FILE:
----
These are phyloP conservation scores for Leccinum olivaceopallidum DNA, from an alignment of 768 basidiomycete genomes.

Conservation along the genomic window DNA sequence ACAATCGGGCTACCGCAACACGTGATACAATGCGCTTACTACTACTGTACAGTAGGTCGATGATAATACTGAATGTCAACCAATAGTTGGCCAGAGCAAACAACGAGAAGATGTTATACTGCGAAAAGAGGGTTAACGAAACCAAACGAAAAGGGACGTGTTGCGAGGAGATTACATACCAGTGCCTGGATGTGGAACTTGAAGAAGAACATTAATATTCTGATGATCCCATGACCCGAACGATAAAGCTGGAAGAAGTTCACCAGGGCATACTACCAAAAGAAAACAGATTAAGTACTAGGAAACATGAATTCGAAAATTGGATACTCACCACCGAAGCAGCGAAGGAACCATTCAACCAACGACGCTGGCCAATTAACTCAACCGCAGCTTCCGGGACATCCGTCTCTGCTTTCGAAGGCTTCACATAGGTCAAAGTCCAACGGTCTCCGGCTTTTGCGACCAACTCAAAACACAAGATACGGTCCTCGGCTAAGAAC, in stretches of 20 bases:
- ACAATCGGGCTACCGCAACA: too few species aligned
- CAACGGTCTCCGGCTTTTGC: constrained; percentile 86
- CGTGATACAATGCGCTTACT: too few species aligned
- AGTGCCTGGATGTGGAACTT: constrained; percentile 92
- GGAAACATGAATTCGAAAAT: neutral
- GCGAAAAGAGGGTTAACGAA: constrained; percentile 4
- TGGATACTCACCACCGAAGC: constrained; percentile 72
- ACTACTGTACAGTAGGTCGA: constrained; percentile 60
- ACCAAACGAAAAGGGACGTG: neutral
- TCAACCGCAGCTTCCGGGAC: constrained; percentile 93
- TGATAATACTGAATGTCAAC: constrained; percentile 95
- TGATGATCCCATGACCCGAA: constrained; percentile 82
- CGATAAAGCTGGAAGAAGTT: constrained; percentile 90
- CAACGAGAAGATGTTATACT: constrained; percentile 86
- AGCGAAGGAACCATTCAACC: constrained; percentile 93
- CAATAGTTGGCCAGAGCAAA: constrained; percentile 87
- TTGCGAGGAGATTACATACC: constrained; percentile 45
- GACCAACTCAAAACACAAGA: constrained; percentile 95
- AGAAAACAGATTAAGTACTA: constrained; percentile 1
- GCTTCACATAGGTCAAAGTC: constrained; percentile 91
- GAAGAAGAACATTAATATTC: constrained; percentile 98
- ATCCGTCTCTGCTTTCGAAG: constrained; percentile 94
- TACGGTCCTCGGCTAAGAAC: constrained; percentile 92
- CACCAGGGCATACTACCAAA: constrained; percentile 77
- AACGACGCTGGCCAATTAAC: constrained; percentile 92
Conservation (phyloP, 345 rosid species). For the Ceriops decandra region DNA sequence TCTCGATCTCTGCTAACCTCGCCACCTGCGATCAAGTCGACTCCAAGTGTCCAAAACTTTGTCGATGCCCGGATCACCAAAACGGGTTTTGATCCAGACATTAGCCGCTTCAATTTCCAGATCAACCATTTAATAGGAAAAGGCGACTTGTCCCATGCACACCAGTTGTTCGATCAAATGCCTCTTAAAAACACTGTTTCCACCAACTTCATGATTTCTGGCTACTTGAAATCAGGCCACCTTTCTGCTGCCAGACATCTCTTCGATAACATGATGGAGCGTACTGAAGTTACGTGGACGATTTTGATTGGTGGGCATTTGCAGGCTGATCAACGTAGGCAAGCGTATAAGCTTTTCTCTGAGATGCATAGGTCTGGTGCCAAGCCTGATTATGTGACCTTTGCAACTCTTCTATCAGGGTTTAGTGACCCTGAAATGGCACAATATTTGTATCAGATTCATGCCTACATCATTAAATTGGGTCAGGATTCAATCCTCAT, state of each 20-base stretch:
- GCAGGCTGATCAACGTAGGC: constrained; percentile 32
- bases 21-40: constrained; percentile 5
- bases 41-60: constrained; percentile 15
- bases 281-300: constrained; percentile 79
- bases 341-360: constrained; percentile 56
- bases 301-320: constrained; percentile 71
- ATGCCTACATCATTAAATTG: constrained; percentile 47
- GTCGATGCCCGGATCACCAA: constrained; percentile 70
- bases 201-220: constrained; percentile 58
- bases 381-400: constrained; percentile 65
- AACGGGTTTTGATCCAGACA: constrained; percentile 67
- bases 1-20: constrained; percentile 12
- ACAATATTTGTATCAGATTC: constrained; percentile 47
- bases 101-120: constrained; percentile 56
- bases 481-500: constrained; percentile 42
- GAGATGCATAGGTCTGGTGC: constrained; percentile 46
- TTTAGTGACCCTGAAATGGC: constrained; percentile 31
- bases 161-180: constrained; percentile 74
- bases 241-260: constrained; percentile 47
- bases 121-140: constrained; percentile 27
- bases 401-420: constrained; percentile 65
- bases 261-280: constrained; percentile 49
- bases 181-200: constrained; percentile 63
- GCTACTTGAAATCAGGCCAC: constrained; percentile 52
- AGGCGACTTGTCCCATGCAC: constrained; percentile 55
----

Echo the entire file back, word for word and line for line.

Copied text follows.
These are phyloP conservation scores for Leccinum olivaceopallidum DNA, from an alignment of 768 basidiomycete genomes.

Conservation along the genomic window DNA sequence ACAATCGGGCTACCGCAACACGTGATACAATGCGCTTACTACTACTGTACAGTAGGTCGATGATAATACTGAATGTCAACCAATAGTTGGCCAGAGCAAACAACGAGAAGATGTTATACTGCGAAAAGAGGGTTAACGAAACCAAACGAAAAGGGACGTGTTGCGAGGAGATTACATACCAGTGCCTGGATGTGGAACTTGAAGAAGAACATTAATATTCTGATGATCCCATGACCCGAACGATAAAGCTGGAAGAAGTTCACCAGGGCATACTACCAAAAGAAAACAGATTAAGTACTAGGAAACATGAATTCGAAAATTGGATACTCACCACCGAAGCAGCGAAGGAACCATTCAACCAACGACGCTGGCCAATTAACTCAACCGCAGCTTCCGGGACATCCGTCTCTGCTTTCGAAGGCTTCACATAGGTCAAAGTCCAACGGTCTCCGGCTTTTGCGACCAACTCAAAACACAAGATACGGTCCTCGGCTAAGAAC, in stretches of 20 bases:
- ACAATCGGGCTACCGCAACA: too few species aligned
- CAACGGTCTCCGGCTTTTGC: constrained; percentile 86
- CGTGATACAATGCGCTTACT: too few species aligned
- AGTGCCTGGATGTGGAACTT: constrained; percentile 92
- GGAAACATGAATTCGAAAAT: neutral
- GCGAAAAGAGGGTTAACGAA: constrained; percentile 4
- TGGATACTCACCACCGAAGC: constrained; percentile 72
- ACTACTGTACAGTAGGTCGA: constrained; percentile 60
- ACCAAACGAAAAGGGACGTG: neutral
- TCAACCGCAGCTTCCGGGAC: constrained; percentile 93
- TGATAATACTGAATGTCAAC: constrained; percentile 95
- TGATGATCCCATGACCCGAA: constrained; percentile 82
- CGATAAAGCTGGAAGAAGTT: constrained; percentile 90
- CAACGAGAAGATGTTATACT: constrained; percentile 86
- AGCGAAGGAACCATTCAACC: constrained; percentile 93
- CAATAGTTGGCCAGAGCAAA: constrained; percentile 87
- TTGCGAGGAGATTACATACC: constrained; percentile 45
- GACCAACTCAAAACACAAGA: constrained; percentile 95
- AGAAAACAGATTAAGTACTA: constrained; percentile 1
- GCTTCACATAGGTCAAAGTC: constrained; percentile 91
- GAAGAAGAACATTAATATTC: constrained; percentile 98
- ATCCGTCTCTGCTTTCGAAG: constrained; percentile 94
- TACGGTCCTCGGCTAAGAAC: constrained; percentile 92
- CACCAGGGCATACTACCAAA: constrained; percentile 77
- AACGACGCTGGCCAATTAAC: constrained; percentile 92
Conservation (phyloP, 345 rosid species). For the Ceriops decandra region DNA sequence TCTCGATCTCTGCTAACCTCGCCACCTGCGATCAAGTCGACTCCAAGTGTCCAAAACTTTGTCGATGCCCGGATCACCAAAACGGGTTTTGATCCAGACATTAGCCGCTTCAATTTCCAGATCAACCATTTAATAGGAAAAGGCGACTTGTCCCATGCACACCAGTTGTTCGATCAAATGCCTCTTAAAAACACTGTTTCCACCAACTTCATGATTTCTGGCTACTTGAAATCAGGCCACCTTTCTGCTGCCAGACATCTCTTCGATAACATGATGGAGCGTACTGAAGTTACGTGGACGATTTTGATTGGTGGGCATTTGCAGGCTGATCAACGTAGGCAAGCGTATAAGCTTTTCTCTGAGATGCATAGGTCTGGTGCCAAGCCTGATTATGTGACCTTTGCAACTCTTCTATCAGGGTTTAGTGACCCTGAAATGGCACAATATTTGTATCAGATTCATGCCTACATCATTAAATTGGGTCAGGATTCAATCCTCAT, state of each 20-base stretch:
- GCAGGCTGATCAACGTAGGC: constrained; percentile 32
- bases 21-40: constrained; percentile 5
- bases 41-60: constrained; percentile 15
- bases 281-300: constrained; percentile 79
- bases 341-360: constrained; percentile 56
- bases 301-320: constrained; percentile 71
- ATGCCTACATCATTAAATTG: constrained; percentile 47
- GTCGATGCCCGGATCACCAA: constrained; percentile 70
- bases 201-220: constrained; percentile 58
- bases 381-400: constrained; percentile 65
- AACGGGTTTTGATCCAGACA: constrained; percentile 67
- bases 1-20: constrained; percentile 12
- ACAATATTTGTATCAGATTC: constrained; percentile 47
- bases 101-120: constrained; percentile 56
- bases 481-500: constrained; percentile 42
- GAGATGCATAGGTCTGGTGC: constrained; percentile 46
- TTTAGTGACCCTGAAATGGC: constrained; percentile 31
- bases 161-180: constrained; percentile 74
- bases 241-260: constrained; percentile 47
- bases 121-140: constrained; percentile 27
- bases 401-420: constrained; percentile 65
- bases 261-280: constrained; percentile 49
- bases 181-200: constrained; percentile 63
- GCTACTTGAAATCAGGCCAC: constrained; percentile 52
- AGGCGACTTGTCCCATGCAC: constrained; percentile 55